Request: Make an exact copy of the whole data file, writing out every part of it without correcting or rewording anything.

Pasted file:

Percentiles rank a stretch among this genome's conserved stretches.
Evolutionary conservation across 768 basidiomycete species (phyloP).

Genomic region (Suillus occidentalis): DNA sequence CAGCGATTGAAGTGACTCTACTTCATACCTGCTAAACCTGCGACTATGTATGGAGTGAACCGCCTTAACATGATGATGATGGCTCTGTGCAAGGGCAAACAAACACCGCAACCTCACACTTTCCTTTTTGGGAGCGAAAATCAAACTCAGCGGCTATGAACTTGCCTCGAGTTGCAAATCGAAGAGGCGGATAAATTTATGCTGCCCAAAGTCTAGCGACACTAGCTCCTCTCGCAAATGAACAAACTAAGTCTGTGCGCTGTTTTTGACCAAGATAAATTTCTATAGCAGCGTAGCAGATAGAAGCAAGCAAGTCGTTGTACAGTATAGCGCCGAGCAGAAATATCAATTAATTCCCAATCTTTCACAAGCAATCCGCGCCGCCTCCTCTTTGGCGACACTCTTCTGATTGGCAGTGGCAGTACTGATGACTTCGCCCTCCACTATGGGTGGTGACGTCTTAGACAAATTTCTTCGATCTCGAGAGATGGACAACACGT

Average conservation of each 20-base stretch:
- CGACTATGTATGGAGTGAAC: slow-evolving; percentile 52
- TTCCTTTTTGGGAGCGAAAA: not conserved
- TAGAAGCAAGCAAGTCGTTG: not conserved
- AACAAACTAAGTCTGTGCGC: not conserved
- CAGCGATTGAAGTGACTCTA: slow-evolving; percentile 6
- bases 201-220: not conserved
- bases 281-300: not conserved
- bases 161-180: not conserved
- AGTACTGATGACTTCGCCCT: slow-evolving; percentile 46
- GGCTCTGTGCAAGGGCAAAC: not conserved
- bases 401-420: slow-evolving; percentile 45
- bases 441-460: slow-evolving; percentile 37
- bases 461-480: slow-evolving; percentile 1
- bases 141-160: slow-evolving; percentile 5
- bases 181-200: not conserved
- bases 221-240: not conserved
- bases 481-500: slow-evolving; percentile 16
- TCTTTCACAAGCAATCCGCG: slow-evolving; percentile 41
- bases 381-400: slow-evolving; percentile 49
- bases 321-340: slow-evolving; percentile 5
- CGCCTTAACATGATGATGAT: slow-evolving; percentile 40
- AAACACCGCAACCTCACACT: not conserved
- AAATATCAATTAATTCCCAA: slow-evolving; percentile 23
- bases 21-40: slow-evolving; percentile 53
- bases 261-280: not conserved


Percentiles rank a stretch among this genome's conserved stretches.
Evolutionary conservation across 768 basidiomycete species (phyloP).

Genomic region (Suillus occidentalis): DNA sequence CAGCGATTGAAGTGACTCTACTTCATACCTGCTAAACCTGCGACTATGTATGGAGTGAACCGCCTTAACATGATGATGATGGCTCTGTGCAAGGGCAAACAAACACCGCAACCTCACACTTTCCTTTTTGGGAGCGAAAATCAAACTCAGCGGCTATGAACTTGCCTCGAGTTGCAAATCGAAGAGGCGGATAAATTTATGCTGCCCAAAGTCTAGCGACACTAGCTCCTCTCGCAAATGAACAAACTAAGTCTGTGCGCTGTTTTTGACCAAGATAAATTTCTATAGCAGCGTAGCAGATAGAAGCAAGCAAGTCGTTGTACAGTATAGCGCCGAGCAGAAATATCAATTAATTCCCAATCTTTCACAAGCAATCCGCGCCGCCTCCTCTTTGGCGACACTCTTCTGATTGGCAGTGGCAGTACTGATGACTTCGCCCTCCACTATGGGTGGTGACGTCTTAGACAAATTTCTTCGATCTCGAGAGATGGACAACACGT

Average conservation of each 20-base stretch:
- CGACTATGTATGGAGTGAAC: slow-evolving; percentile 52
- TTCCTTTTTGGGAGCGAAAA: not conserved
- TAGAAGCAAGCAAGTCGTTG: not conserved
- AACAAACTAAGTCTGTGCGC: not conserved
- CAGCGATTGAAGTGACTCTA: slow-evolving; percentile 6
- bases 201-220: not conserved
- bases 281-300: not conserved
- bases 161-180: not conserved
- AGTACTGATGACTTCGCCCT: slow-evolving; percentile 46
- GGCTCTGTGCAAGGGCAAAC: not conserved
- bases 401-420: slow-evolving; percentile 45
- bases 441-460: slow-evolving; percentile 37
- bases 461-480: slow-evolving; percentile 1
- bases 141-160: slow-evolving; percentile 5
- bases 181-200: not conserved
- bases 221-240: not conserved
- bases 481-500: slow-evolving; percentile 16
- TCTTTCACAAGCAATCCGCG: slow-evolving; percentile 41
- bases 381-400: slow-evolving; percentile 49
- bases 321-340: slow-evolving; percentile 5
- CGCCTTAACATGATGATGAT: slow-evolving; percentile 40
- AAACACCGCAACCTCACACT: not conserved
- AAATATCAATTAATTCCCAA: slow-evolving; percentile 23
- bases 21-40: slow-evolving; percentile 53
- bases 261-280: not conserved